Erick Kabendera, an investigative journalist who has repeatedly covered issues of corruption within the Tanzanian government, was released from prison after seven months in detention following a guilty plea to widely discredited charges of tax evasion. Media advocates and watchdog groups allege Kabendera’s arrest was politically motivated, part of President John Magufuli’s efforts to quell media dissent ahead of the country’s elections.
Why It Matters
Kabendera’s arrest is a continuation of a pattern of intimidation by President Magufuli and the ruling Chama Cha Mapinduzi party, which has maintained an outright majority in Tanzanian politics since multiparty elections were first introduced in 1992, winning every five-year election since 1995. As of late, the Magufuli administration has taken a harsher stance against political opposition, shutting down newspapers critical of his administration, barring rallies, arresting opposition leaders, and fining other media outlets. Democracy advocates fear that the continued repression could ignite mass unrest come election season in October, which could extend outward to the rest of southern Africa, particularly in northern Mozambique, which has been violence due to a breakaway armed opposition group and a newly formed jihadist terrorist outfit.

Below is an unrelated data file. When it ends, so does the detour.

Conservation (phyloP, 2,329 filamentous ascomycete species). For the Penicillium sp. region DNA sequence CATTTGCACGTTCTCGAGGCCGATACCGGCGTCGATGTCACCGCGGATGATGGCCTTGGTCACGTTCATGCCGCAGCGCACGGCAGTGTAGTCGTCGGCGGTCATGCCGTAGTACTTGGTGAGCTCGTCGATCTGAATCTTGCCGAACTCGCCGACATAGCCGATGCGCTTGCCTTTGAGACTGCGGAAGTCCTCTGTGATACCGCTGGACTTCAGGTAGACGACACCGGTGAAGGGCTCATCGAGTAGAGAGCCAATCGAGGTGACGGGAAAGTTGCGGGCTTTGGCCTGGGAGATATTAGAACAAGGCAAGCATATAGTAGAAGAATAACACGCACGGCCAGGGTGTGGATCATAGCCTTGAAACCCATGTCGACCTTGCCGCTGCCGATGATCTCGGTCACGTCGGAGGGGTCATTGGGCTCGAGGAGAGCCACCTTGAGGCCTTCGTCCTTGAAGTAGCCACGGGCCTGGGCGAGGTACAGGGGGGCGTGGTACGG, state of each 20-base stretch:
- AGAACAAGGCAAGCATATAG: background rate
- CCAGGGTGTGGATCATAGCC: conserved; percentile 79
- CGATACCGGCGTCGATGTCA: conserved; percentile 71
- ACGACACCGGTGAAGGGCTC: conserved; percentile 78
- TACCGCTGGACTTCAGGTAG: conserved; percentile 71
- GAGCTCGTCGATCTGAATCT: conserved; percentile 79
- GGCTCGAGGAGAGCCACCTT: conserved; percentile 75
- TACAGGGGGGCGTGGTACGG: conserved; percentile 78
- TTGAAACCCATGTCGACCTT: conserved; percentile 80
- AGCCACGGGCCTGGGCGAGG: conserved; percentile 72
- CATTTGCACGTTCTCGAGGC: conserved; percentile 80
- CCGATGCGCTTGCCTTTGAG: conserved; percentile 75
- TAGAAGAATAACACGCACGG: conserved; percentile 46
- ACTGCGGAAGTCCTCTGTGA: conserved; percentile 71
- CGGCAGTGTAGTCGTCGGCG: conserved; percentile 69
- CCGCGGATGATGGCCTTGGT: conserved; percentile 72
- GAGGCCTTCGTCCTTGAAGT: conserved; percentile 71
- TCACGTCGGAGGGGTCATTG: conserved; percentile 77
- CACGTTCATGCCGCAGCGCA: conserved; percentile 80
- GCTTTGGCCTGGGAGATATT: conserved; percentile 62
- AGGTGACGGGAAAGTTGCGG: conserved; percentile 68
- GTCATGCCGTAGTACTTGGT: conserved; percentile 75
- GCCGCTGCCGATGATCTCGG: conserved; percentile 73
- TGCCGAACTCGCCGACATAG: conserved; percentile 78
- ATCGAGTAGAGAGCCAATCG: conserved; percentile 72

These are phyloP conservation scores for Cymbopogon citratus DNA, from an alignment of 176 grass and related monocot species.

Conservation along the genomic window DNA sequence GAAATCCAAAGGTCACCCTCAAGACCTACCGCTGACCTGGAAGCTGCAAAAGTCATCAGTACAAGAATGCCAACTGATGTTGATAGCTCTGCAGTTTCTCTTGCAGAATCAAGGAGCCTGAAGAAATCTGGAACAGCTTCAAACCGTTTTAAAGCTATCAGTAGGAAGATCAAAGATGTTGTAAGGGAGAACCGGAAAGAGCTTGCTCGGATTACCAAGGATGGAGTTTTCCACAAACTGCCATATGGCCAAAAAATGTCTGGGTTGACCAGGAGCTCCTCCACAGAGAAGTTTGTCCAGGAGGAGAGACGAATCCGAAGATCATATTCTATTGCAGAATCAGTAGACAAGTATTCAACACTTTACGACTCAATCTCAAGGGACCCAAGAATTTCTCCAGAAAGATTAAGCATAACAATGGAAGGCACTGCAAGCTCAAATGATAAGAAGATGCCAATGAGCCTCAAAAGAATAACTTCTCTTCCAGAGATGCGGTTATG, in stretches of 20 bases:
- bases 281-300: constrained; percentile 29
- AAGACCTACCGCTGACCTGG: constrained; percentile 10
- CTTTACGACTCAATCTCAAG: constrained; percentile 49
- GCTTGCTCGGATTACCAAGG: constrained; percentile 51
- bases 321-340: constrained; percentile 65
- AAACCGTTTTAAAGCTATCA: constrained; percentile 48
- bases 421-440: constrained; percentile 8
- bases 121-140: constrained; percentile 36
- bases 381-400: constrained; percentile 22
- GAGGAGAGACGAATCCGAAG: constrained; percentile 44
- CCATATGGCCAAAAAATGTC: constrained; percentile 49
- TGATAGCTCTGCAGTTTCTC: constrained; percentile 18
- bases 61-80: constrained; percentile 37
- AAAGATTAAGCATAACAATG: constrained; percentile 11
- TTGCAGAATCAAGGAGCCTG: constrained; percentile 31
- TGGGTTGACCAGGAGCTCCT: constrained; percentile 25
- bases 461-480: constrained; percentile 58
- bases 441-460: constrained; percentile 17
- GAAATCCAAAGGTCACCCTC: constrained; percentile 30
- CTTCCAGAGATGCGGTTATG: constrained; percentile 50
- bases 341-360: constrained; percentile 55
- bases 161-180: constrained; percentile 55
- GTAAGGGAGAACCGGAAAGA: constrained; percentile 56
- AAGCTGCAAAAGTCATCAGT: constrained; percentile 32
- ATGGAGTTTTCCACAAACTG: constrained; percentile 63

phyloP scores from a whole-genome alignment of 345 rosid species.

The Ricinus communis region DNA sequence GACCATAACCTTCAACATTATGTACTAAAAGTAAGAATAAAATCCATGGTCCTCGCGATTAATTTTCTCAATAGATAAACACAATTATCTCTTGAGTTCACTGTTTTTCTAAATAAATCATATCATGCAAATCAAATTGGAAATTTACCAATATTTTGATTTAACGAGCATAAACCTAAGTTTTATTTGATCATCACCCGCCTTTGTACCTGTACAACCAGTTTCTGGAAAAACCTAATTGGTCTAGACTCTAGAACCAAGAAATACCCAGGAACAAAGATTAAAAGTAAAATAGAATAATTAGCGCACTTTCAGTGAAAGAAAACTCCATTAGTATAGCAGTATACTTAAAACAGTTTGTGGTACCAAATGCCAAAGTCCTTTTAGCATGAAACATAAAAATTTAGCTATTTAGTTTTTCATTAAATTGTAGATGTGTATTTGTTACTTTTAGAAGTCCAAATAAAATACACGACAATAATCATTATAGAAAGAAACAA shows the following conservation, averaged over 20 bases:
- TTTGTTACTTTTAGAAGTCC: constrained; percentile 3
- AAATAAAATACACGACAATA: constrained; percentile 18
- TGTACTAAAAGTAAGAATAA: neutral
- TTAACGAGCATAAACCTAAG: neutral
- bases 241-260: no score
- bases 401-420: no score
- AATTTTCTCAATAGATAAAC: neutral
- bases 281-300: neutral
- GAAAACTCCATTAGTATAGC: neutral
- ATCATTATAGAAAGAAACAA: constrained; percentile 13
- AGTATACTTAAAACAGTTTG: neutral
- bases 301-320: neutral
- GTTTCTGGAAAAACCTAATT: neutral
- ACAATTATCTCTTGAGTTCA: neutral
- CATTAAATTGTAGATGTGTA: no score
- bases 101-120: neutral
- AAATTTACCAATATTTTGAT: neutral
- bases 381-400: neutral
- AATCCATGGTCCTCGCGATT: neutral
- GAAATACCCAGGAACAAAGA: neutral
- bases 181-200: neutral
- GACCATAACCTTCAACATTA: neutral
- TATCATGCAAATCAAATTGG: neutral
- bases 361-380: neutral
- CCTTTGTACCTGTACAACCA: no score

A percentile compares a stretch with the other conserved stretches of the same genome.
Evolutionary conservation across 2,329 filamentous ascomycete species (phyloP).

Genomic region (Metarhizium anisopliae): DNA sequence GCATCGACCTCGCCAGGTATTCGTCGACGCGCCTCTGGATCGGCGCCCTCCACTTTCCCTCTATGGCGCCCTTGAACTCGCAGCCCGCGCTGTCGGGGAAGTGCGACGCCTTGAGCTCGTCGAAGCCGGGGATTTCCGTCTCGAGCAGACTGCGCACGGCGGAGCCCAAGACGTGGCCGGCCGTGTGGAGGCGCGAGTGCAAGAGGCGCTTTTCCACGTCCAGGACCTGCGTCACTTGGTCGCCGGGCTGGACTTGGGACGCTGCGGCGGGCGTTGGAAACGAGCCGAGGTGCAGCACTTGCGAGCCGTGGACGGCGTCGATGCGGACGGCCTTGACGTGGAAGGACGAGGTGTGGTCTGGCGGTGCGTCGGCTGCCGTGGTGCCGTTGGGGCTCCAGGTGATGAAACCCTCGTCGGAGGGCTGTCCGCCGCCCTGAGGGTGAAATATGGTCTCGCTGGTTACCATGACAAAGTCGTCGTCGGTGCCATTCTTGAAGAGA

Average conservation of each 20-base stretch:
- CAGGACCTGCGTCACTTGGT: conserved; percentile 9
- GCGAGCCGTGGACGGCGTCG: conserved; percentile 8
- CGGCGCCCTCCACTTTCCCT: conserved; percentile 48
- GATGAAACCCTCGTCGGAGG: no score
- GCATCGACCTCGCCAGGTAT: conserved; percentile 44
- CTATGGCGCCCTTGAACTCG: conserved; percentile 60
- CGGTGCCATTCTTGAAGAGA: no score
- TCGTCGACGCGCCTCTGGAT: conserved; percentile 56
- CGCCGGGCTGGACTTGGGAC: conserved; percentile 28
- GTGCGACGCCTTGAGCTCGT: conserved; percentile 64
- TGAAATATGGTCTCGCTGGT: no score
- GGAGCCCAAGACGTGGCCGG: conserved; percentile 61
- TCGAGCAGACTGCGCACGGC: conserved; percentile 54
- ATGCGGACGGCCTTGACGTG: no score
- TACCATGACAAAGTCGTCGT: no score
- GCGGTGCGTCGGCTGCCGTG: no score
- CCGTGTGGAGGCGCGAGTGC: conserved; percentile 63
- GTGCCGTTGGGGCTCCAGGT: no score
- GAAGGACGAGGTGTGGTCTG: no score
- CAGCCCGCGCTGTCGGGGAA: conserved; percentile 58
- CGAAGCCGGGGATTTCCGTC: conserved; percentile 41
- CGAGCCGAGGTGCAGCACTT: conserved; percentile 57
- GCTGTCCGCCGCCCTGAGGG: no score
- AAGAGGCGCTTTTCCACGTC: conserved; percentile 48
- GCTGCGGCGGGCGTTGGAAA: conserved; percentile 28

The official charges against Kabendera continually changed throughout his imprisonment. First they were over whether Kabendera was a Tanzanian citizen, then to allegations of seditious cybercrimes, before landing on claims he used two private companies to commit tax evasion. Kabendera’s declining health is likely why his attorneys chose to take the deal, agreeing to plead guilty to the tax evasion charge. He has to pay fines of up to US$95,000.